How Two Intelligent Communities Joined Forces to Grow Their Economies: Part One - A Canadian-Dutch Partnership Takes Shape

In 2007, the City of Waterloo was named Intelligent Community of the Year, an accolade that Eindhoven region also received in 2011. Because of their mutual international recognition and the specific attention that it bestows, the communities began a conversation that led to a strategic alliance and unique international form of economic development that thrives today.

Eindhoven-Kennispoort-250.gifThe Brainport Eindhoven region and the Region of Waterloo recognized early on that they had a plethora of commonalities. Here are two regions, similar in size, in two relatively small economic markets close to large ones, namely Germany and the United States. These are two small communities also overshadowed by well-known metropolitan areas, namely Amsterdam and Toronto. Yet despite these competitive challenges they have punched above their weight thanks to a variety of reasons. Both have access to top talent from leading higher education institutes like TU Eindhoven, the University of Waterloo, Wilfrid Laurier University, Fontys and Conestoga College. They are also research intensive and entrepreneurially minded and both boast the highest patent registrations in their respective countries. Business costs are low and R&D incentives are generous in both countries. They are in fortuitous geographic locations with proximity to large free trade markets through extensive logistics and broadband infrastructure. Both regions are innovative knowledge economies with a focus on ICT, advanced manufacturing, health technologies, and food processing. Lastly, both have burgeoning start up scenes, supported by good governance and a collaborative innovation ecosystem.

In 2013 after several reciprocal visits by CTT and Brainport, the mayors of Waterloo, Kitchener and Cambridge signed an MOU with the mayor of Eindhoven to formalize their ongoing discussions and to provide a basis for a framework going forward. The goal was to move beyond missions and develop the first global alliance of intelligent communities with the main objective of strengthening each other’s economies through a collaboration strategy. As a result of the trust and confidence that was developed through these relationships, considerable monetary and personnel resources were allocated to advance the initiative from both communities. Regular conference calls between the chairs of the steering committees is a key ingredient of the development and sustainability of this successful relationship.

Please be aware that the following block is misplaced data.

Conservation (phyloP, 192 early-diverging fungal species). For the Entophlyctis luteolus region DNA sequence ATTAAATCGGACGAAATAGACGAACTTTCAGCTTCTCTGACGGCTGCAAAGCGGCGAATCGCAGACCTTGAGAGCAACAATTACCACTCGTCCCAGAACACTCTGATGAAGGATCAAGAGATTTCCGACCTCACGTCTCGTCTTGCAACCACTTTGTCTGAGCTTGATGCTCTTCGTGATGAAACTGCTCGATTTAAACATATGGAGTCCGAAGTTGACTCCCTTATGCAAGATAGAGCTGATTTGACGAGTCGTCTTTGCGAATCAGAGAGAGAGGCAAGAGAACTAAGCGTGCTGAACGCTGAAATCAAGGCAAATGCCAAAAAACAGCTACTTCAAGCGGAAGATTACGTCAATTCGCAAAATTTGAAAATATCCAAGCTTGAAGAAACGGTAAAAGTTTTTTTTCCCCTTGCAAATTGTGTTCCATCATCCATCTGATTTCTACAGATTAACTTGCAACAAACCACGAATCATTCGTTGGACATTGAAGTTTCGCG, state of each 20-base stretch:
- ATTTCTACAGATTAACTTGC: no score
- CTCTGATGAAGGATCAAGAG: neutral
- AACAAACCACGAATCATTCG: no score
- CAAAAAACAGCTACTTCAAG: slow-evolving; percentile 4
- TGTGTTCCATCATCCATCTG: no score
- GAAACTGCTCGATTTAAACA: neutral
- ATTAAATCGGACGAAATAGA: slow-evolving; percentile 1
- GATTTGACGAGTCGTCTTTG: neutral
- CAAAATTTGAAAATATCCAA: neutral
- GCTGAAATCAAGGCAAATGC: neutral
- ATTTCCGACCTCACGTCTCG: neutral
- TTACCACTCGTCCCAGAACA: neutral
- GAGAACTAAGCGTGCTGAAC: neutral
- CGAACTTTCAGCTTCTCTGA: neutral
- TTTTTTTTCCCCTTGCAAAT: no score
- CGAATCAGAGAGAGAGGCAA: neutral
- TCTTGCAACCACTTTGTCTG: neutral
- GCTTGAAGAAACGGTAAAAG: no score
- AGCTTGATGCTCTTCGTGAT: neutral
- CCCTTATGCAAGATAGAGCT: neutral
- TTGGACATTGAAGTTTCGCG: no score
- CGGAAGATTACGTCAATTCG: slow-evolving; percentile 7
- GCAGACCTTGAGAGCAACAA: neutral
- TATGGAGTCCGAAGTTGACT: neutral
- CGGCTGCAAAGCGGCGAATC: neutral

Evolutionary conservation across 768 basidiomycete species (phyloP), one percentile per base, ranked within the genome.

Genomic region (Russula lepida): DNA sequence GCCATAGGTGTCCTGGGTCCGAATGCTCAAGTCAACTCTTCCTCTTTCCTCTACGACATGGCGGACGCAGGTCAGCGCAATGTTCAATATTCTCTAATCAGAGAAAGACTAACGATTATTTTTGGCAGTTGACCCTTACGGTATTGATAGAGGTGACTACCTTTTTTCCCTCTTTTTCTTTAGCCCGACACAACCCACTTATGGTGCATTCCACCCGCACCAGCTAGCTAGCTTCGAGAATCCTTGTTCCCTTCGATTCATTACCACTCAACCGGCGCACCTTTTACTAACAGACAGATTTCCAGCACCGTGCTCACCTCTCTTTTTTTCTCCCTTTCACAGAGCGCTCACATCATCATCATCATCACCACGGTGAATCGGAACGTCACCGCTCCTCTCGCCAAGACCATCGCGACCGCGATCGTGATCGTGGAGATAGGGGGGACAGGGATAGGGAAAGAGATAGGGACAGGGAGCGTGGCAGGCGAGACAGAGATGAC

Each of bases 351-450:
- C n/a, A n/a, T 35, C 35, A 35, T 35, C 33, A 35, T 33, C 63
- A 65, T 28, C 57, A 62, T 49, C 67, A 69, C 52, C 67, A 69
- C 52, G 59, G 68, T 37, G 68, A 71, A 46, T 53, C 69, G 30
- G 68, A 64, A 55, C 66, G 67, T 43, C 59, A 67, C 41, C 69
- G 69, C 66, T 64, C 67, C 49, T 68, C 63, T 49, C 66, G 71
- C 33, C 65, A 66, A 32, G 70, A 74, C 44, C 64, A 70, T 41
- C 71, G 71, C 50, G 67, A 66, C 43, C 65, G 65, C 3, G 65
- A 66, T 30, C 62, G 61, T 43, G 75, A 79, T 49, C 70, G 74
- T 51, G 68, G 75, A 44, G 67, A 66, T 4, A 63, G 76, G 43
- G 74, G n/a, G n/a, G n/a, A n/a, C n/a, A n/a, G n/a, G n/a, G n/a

The following themes were identified as high priority:

  • Talent attraction & retention, including a student exchange program and co-op placements
  • Strategies to manage labour market shifts
  • R&D collaboration
  • 2-way trade facilitation
  • Strategies to develop sectors such as ICT, high tech systems and materials (nano, quantum & mechatronics), food and automotive
  • Supporting start-ups and incubation
  • Sharing best practices in economic development
  • Soft-landing

In the next issue of this series, we will discuss how they turned intentions into action.

Victoria Krisman is Interactive Media Specialist for the Intelligent Community Forum.
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